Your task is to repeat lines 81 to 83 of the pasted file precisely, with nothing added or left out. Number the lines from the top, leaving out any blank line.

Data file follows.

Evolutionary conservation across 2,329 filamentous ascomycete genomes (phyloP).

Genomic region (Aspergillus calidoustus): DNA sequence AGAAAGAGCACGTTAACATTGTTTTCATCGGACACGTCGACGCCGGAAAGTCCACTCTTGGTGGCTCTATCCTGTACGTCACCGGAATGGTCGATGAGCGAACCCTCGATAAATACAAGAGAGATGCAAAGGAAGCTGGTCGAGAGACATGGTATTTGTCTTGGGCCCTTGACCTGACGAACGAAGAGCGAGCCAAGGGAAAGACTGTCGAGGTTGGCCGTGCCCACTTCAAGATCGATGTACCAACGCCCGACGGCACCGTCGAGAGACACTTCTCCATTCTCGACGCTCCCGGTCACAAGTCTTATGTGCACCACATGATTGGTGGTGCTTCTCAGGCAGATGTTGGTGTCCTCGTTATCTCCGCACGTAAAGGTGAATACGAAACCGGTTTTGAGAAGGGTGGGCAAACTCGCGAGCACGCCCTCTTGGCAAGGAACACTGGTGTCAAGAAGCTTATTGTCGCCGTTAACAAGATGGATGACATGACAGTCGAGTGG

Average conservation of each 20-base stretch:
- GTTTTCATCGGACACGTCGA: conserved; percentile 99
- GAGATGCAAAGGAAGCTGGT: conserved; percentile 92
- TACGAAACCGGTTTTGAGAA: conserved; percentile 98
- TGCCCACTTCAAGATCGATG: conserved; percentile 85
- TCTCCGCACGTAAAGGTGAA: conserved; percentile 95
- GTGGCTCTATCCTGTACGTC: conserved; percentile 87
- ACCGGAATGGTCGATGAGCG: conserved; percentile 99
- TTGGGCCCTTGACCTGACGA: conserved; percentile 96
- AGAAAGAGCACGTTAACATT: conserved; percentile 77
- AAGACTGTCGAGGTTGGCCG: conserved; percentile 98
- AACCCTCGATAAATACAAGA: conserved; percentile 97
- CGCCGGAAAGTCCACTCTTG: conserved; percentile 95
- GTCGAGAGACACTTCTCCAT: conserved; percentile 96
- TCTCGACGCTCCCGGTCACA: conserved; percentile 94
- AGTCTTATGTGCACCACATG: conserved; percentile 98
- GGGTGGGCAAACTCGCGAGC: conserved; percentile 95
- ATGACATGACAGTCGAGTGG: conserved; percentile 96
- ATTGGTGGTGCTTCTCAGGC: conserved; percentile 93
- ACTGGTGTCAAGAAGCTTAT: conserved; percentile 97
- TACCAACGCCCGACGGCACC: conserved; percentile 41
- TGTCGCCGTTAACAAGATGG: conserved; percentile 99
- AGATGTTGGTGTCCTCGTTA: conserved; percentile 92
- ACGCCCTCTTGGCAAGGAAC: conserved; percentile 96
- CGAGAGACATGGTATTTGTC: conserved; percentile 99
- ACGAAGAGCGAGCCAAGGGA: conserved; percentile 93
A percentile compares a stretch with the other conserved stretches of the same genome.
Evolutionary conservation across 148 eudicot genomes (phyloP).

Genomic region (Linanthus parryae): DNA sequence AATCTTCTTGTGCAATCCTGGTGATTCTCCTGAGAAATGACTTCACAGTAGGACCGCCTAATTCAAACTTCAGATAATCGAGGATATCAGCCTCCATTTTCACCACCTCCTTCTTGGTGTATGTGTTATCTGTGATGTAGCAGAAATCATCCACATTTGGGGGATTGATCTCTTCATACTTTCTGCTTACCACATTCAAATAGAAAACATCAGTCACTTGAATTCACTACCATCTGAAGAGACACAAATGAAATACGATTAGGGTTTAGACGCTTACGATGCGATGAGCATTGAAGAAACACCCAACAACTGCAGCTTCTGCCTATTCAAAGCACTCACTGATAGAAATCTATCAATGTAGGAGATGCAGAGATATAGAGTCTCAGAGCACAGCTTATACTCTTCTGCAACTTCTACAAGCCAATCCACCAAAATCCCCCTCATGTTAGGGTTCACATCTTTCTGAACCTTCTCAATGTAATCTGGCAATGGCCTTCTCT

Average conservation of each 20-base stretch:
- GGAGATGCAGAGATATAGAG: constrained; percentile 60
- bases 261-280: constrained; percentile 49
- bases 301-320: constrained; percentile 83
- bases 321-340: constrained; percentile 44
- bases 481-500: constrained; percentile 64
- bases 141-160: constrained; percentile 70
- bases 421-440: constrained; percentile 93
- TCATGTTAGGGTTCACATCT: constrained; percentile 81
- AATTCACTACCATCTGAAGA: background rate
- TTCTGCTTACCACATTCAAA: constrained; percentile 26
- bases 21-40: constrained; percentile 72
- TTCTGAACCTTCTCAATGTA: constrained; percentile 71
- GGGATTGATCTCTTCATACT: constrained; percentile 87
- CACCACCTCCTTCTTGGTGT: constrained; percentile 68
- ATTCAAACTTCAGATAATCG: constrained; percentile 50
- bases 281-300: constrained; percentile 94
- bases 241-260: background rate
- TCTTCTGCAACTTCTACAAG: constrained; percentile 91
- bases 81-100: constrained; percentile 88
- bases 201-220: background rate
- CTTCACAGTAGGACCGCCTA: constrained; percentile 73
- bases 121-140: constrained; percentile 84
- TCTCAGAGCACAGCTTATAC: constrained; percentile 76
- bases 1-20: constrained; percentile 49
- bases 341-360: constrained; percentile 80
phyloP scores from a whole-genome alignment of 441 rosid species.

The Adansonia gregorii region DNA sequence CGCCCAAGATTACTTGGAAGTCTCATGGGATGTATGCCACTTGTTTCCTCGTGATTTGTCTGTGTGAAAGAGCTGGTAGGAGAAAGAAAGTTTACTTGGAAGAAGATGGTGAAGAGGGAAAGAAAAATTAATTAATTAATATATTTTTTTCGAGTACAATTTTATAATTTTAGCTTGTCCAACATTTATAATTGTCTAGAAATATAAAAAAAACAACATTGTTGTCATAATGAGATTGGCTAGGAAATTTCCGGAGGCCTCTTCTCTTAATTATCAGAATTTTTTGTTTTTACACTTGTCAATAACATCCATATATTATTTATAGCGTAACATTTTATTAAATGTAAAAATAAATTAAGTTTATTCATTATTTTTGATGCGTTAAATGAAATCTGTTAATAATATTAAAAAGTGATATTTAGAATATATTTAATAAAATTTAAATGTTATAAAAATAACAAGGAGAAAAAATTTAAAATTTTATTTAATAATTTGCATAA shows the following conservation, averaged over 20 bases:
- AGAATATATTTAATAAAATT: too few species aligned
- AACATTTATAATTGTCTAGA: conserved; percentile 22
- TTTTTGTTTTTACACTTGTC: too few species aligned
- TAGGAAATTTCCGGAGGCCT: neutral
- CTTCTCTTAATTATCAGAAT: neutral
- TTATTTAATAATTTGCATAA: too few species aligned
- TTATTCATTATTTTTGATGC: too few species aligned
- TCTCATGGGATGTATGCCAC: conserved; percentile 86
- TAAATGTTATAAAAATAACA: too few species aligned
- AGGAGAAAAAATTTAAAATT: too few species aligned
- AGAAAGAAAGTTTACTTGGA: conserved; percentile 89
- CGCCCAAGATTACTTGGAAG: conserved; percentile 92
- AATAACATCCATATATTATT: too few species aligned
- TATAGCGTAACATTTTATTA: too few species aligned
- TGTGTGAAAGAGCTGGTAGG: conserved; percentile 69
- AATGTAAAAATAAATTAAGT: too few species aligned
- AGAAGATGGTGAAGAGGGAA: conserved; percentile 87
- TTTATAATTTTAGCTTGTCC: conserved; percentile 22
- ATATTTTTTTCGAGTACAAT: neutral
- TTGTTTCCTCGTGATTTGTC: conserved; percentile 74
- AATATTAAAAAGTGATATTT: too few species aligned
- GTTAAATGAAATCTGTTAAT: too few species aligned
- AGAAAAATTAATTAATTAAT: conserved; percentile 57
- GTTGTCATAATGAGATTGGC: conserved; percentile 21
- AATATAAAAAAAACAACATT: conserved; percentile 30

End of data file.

- GTTAAATGAAATCTGTTAAT: too few species aligned
- AGAAAAATTAATTAATTAAT: conserved; percentile 57
- GTTGTCATAATGAGATTGGC: conserved; percentile 21